The research ship Investigator has taken rare footage at remote sub-Antarctic Heard Island of an eruption at one of Australia’s only two active volcanoes.
The Big Ben volcano, which includes the 2,745m Mawson Peak, the highest mountain on Australian territory north of Antarctica, is known to have erupted at least three other times since 2000 but it has rarely been captured on film.
RV Investigator is circling the islands on the Kerguelen Plateau as part of a voyage led by the University of Tasmania’s Institute for Marine and Antarctic Studies to study the link between active volcanoes on the seafloor and the mobilisation of iron which enriches and supports life in the Southern Ocean.
Here’s what the Australian expedition saw:
Geophysicist Mike Coffin, the voyage’s chief scientist, says the eruption is a surprising but welcome bonus.
“Seeing vapour emanating from both of Australia’s active volcanoes and witnessing an eruption at Mawson Peak have been an amazing coda to this week’s submarine research,” says Professor Coffin.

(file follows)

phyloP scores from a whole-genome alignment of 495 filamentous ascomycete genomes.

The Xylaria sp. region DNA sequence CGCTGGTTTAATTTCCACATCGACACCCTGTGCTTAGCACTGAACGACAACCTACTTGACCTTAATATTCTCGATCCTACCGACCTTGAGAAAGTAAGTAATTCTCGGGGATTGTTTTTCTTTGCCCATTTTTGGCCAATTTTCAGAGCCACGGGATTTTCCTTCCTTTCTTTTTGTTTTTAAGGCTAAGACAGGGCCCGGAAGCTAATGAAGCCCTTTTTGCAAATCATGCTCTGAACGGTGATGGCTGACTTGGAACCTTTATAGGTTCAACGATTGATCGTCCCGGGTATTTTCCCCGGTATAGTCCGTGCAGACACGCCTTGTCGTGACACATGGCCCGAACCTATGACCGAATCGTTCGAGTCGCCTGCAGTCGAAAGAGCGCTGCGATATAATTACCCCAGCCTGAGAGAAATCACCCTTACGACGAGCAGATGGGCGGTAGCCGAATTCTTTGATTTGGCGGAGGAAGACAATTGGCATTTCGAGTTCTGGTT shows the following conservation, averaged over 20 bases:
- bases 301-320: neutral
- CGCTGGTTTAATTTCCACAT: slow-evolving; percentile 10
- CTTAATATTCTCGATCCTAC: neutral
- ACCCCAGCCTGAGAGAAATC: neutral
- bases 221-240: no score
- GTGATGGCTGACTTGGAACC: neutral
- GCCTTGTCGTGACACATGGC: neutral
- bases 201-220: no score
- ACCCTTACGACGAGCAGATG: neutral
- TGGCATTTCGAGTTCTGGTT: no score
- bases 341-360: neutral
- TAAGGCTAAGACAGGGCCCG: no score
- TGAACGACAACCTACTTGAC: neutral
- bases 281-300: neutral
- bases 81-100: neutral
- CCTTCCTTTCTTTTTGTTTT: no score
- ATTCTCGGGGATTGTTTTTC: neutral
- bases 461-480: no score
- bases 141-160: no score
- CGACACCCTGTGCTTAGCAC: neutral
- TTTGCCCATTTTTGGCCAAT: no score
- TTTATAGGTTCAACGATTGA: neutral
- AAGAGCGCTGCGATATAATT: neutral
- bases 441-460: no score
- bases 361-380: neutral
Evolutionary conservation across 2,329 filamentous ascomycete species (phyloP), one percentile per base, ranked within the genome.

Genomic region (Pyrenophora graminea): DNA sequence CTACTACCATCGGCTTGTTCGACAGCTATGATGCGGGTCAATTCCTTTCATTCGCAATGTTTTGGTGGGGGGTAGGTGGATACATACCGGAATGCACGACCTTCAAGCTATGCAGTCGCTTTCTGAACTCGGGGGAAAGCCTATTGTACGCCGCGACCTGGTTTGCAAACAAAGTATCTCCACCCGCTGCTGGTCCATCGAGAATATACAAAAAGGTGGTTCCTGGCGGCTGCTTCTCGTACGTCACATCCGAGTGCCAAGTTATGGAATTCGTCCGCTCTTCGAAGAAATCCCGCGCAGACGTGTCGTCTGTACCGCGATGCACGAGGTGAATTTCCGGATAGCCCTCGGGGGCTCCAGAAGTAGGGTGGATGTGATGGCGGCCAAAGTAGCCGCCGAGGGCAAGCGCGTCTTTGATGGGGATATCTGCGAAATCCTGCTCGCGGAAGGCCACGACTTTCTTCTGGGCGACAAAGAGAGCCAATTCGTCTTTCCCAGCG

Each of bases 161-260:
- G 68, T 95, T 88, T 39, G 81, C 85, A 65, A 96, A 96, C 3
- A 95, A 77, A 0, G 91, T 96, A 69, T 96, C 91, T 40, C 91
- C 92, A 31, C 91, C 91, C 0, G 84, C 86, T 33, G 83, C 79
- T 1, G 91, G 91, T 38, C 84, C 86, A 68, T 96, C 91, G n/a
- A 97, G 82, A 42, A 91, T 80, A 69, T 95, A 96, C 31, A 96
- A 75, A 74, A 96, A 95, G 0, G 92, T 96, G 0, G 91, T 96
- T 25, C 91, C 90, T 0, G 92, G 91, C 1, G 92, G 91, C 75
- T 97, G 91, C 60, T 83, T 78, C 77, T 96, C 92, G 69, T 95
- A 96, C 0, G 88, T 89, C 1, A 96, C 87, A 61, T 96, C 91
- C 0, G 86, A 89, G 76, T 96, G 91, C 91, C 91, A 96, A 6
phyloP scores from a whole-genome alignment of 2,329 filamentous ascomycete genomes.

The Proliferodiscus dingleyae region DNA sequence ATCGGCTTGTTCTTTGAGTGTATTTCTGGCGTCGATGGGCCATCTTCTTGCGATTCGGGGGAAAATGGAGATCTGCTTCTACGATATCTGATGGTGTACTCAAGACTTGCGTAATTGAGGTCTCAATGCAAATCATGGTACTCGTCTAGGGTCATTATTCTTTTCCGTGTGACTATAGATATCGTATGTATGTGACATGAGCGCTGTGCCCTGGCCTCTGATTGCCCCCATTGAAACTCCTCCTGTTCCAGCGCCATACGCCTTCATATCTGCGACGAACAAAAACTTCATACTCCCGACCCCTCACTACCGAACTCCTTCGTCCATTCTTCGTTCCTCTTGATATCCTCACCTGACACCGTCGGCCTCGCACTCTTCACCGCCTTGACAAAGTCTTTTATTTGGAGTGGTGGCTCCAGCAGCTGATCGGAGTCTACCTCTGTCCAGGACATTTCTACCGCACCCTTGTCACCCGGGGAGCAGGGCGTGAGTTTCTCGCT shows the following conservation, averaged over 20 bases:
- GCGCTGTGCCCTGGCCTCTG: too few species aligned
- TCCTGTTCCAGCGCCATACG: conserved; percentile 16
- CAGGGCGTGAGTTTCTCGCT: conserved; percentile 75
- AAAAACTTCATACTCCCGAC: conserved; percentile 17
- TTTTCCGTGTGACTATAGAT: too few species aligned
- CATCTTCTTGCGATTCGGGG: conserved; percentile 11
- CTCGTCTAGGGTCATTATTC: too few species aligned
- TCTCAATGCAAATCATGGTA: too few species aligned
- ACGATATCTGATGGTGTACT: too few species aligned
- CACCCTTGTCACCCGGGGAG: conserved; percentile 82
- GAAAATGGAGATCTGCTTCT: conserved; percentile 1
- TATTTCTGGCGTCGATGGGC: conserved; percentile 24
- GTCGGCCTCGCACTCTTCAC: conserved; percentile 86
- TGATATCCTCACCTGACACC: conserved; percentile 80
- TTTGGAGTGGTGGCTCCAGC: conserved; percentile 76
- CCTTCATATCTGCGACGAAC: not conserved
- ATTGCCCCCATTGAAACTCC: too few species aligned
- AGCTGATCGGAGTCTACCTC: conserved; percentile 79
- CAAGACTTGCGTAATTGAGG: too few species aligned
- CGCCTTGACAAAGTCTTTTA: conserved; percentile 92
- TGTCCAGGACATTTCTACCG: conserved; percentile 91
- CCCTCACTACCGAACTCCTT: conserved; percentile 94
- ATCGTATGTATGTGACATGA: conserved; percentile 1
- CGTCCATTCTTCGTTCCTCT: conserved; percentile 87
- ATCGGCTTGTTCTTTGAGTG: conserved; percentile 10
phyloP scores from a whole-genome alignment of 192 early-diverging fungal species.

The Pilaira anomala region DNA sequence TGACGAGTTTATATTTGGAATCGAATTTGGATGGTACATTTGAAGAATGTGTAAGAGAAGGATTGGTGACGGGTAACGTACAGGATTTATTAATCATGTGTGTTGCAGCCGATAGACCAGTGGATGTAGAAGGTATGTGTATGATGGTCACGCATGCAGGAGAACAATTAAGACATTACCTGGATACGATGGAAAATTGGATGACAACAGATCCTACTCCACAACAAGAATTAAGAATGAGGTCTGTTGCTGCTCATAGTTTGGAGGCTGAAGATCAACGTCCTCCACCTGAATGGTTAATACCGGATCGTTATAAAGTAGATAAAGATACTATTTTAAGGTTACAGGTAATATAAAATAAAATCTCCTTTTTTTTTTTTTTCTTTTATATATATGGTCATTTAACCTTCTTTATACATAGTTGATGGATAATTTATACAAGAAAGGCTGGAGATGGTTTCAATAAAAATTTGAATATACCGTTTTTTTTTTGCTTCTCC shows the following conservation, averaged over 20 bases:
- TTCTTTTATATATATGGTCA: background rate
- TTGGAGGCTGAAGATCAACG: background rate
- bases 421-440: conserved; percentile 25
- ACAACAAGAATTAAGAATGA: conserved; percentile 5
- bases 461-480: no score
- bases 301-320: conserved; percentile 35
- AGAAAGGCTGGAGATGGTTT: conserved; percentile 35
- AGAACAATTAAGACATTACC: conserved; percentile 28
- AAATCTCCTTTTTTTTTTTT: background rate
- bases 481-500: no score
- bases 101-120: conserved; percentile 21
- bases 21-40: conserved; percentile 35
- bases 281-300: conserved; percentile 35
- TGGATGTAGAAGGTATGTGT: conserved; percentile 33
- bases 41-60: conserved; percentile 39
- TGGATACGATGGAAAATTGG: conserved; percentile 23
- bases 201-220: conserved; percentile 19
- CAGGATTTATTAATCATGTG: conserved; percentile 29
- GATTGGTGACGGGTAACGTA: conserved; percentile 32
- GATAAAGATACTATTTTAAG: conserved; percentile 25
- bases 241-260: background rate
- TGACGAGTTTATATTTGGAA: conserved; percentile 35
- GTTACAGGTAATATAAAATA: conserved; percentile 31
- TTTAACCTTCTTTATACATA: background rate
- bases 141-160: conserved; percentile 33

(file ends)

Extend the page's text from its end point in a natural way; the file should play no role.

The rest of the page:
Jodi Fox, who is doing a PhD on Heard Island volcanism at the University of Tasmania, says she saw lava flowing down the flank of Big Ben and over a glacier.
“Given persistent cloud cover and generally foul weather, I didn’t think we’d even see Mawson Peak on this voyage,” she says.
Although only three weeks into their 58-day voyage, scientists on board Investigator have already identified more than 50 potential underwater hydrothermal plumes using shipboard sonar systems that image the seafloor and water column.
The remote Australian Territory of Heard Island and McDonald Islands is 4,100km south-west of Perth and 1,750km north of Australia’s base at Davis Station in Antarctica.